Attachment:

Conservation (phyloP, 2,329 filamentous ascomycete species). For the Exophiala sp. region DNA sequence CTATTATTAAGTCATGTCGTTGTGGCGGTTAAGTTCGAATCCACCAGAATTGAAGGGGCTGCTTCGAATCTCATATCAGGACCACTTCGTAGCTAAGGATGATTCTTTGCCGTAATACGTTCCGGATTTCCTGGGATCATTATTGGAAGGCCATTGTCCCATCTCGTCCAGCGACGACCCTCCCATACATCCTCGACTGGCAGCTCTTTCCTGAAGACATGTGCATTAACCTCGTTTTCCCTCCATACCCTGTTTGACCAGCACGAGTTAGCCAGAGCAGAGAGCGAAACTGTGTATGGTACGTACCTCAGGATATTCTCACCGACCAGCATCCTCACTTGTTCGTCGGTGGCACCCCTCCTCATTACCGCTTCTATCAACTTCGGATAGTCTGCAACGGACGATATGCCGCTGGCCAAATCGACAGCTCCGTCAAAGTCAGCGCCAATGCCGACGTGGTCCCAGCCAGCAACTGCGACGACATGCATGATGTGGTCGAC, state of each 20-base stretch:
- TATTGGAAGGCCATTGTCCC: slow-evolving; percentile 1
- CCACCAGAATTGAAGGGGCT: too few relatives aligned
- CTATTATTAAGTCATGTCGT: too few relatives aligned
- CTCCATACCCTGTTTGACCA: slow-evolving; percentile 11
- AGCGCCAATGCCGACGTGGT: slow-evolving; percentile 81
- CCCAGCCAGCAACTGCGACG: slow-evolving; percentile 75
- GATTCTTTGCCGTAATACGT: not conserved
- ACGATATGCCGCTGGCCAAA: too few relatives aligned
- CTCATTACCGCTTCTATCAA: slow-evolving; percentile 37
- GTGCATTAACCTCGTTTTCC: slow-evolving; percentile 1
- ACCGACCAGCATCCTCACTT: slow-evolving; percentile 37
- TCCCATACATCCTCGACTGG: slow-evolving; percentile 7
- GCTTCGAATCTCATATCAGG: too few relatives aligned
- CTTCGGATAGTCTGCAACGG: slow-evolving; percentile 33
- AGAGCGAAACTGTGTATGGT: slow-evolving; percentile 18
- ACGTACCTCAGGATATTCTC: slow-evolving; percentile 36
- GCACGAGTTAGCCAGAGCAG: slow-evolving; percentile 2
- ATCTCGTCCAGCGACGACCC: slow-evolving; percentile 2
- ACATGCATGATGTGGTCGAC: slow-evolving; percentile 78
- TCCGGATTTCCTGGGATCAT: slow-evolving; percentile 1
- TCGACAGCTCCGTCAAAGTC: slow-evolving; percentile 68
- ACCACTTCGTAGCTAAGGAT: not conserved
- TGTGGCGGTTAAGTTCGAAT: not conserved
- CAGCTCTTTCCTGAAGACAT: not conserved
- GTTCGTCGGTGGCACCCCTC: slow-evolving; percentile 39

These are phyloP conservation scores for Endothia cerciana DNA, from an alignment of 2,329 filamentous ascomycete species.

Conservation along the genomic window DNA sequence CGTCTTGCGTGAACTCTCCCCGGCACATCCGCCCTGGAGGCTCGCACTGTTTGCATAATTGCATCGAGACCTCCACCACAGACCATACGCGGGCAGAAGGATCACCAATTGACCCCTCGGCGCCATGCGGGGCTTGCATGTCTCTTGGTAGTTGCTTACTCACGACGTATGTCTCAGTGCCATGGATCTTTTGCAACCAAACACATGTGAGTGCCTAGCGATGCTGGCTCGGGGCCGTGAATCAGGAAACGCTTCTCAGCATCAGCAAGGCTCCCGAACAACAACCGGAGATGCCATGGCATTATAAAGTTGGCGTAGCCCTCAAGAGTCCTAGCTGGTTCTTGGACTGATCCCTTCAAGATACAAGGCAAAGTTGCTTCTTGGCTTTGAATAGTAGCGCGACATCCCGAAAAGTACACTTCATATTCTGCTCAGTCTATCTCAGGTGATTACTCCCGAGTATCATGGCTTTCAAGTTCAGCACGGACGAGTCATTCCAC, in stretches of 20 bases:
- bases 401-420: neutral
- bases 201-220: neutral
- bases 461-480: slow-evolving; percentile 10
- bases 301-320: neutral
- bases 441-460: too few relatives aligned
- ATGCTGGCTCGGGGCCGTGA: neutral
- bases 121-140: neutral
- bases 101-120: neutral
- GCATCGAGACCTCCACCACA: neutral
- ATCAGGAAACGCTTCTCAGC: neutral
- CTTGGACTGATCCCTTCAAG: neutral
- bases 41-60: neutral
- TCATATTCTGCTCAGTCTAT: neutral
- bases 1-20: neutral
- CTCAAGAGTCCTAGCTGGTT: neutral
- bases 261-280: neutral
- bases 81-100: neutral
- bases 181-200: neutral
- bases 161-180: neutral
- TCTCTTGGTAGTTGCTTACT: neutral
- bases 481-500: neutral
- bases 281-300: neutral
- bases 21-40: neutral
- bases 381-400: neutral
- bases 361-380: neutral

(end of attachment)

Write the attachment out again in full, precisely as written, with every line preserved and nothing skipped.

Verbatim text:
Conservation (phyloP, 2,329 filamentous ascomycete species). For the Exophiala sp. region DNA sequence CTATTATTAAGTCATGTCGTTGTGGCGGTTAAGTTCGAATCCACCAGAATTGAAGGGGCTGCTTCGAATCTCATATCAGGACCACTTCGTAGCTAAGGATGATTCTTTGCCGTAATACGTTCCGGATTTCCTGGGATCATTATTGGAAGGCCATTGTCCCATCTCGTCCAGCGACGACCCTCCCATACATCCTCGACTGGCAGCTCTTTCCTGAAGACATGTGCATTAACCTCGTTTTCCCTCCATACCCTGTTTGACCAGCACGAGTTAGCCAGAGCAGAGAGCGAAACTGTGTATGGTACGTACCTCAGGATATTCTCACCGACCAGCATCCTCACTTGTTCGTCGGTGGCACCCCTCCTCATTACCGCTTCTATCAACTTCGGATAGTCTGCAACGGACGATATGCCGCTGGCCAAATCGACAGCTCCGTCAAAGTCAGCGCCAATGCCGACGTGGTCCCAGCCAGCAACTGCGACGACATGCATGATGTGGTCGAC, state of each 20-base stretch:
- TATTGGAAGGCCATTGTCCC: slow-evolving; percentile 1
- CCACCAGAATTGAAGGGGCT: too few relatives aligned
- CTATTATTAAGTCATGTCGT: too few relatives aligned
- CTCCATACCCTGTTTGACCA: slow-evolving; percentile 11
- AGCGCCAATGCCGACGTGGT: slow-evolving; percentile 81
- CCCAGCCAGCAACTGCGACG: slow-evolving; percentile 75
- GATTCTTTGCCGTAATACGT: not conserved
- ACGATATGCCGCTGGCCAAA: too few relatives aligned
- CTCATTACCGCTTCTATCAA: slow-evolving; percentile 37
- GTGCATTAACCTCGTTTTCC: slow-evolving; percentile 1
- ACCGACCAGCATCCTCACTT: slow-evolving; percentile 37
- TCCCATACATCCTCGACTGG: slow-evolving; percentile 7
- GCTTCGAATCTCATATCAGG: too few relatives aligned
- CTTCGGATAGTCTGCAACGG: slow-evolving; percentile 33
- AGAGCGAAACTGTGTATGGT: slow-evolving; percentile 18
- ACGTACCTCAGGATATTCTC: slow-evolving; percentile 36
- GCACGAGTTAGCCAGAGCAG: slow-evolving; percentile 2
- ATCTCGTCCAGCGACGACCC: slow-evolving; percentile 2
- ACATGCATGATGTGGTCGAC: slow-evolving; percentile 78
- TCCGGATTTCCTGGGATCAT: slow-evolving; percentile 1
- TCGACAGCTCCGTCAAAGTC: slow-evolving; percentile 68
- ACCACTTCGTAGCTAAGGAT: not conserved
- TGTGGCGGTTAAGTTCGAAT: not conserved
- CAGCTCTTTCCTGAAGACAT: not conserved
- GTTCGTCGGTGGCACCCCTC: slow-evolving; percentile 39

These are phyloP conservation scores for Endothia cerciana DNA, from an alignment of 2,329 filamentous ascomycete species.

Conservation along the genomic window DNA sequence CGTCTTGCGTGAACTCTCCCCGGCACATCCGCCCTGGAGGCTCGCACTGTTTGCATAATTGCATCGAGACCTCCACCACAGACCATACGCGGGCAGAAGGATCACCAATTGACCCCTCGGCGCCATGCGGGGCTTGCATGTCTCTTGGTAGTTGCTTACTCACGACGTATGTCTCAGTGCCATGGATCTTTTGCAACCAAACACATGTGAGTGCCTAGCGATGCTGGCTCGGGGCCGTGAATCAGGAAACGCTTCTCAGCATCAGCAAGGCTCCCGAACAACAACCGGAGATGCCATGGCATTATAAAGTTGGCGTAGCCCTCAAGAGTCCTAGCTGGTTCTTGGACTGATCCCTTCAAGATACAAGGCAAAGTTGCTTCTTGGCTTTGAATAGTAGCGCGACATCCCGAAAAGTACACTTCATATTCTGCTCAGTCTATCTCAGGTGATTACTCCCGAGTATCATGGCTTTCAAGTTCAGCACGGACGAGTCATTCCAC, in stretches of 20 bases:
- bases 401-420: neutral
- bases 201-220: neutral
- bases 461-480: slow-evolving; percentile 10
- bases 301-320: neutral
- bases 441-460: too few relatives aligned
- ATGCTGGCTCGGGGCCGTGA: neutral
- bases 121-140: neutral
- bases 101-120: neutral
- GCATCGAGACCTCCACCACA: neutral
- ATCAGGAAACGCTTCTCAGC: neutral
- CTTGGACTGATCCCTTCAAG: neutral
- bases 41-60: neutral
- TCATATTCTGCTCAGTCTAT: neutral
- bases 1-20: neutral
- CTCAAGAGTCCTAGCTGGTT: neutral
- bases 261-280: neutral
- bases 81-100: neutral
- bases 181-200: neutral
- bases 161-180: neutral
- TCTCTTGGTAGTTGCTTACT: neutral
- bases 481-500: neutral
- bases 281-300: neutral
- bases 21-40: neutral
- bases 381-400: neutral
- bases 361-380: neutral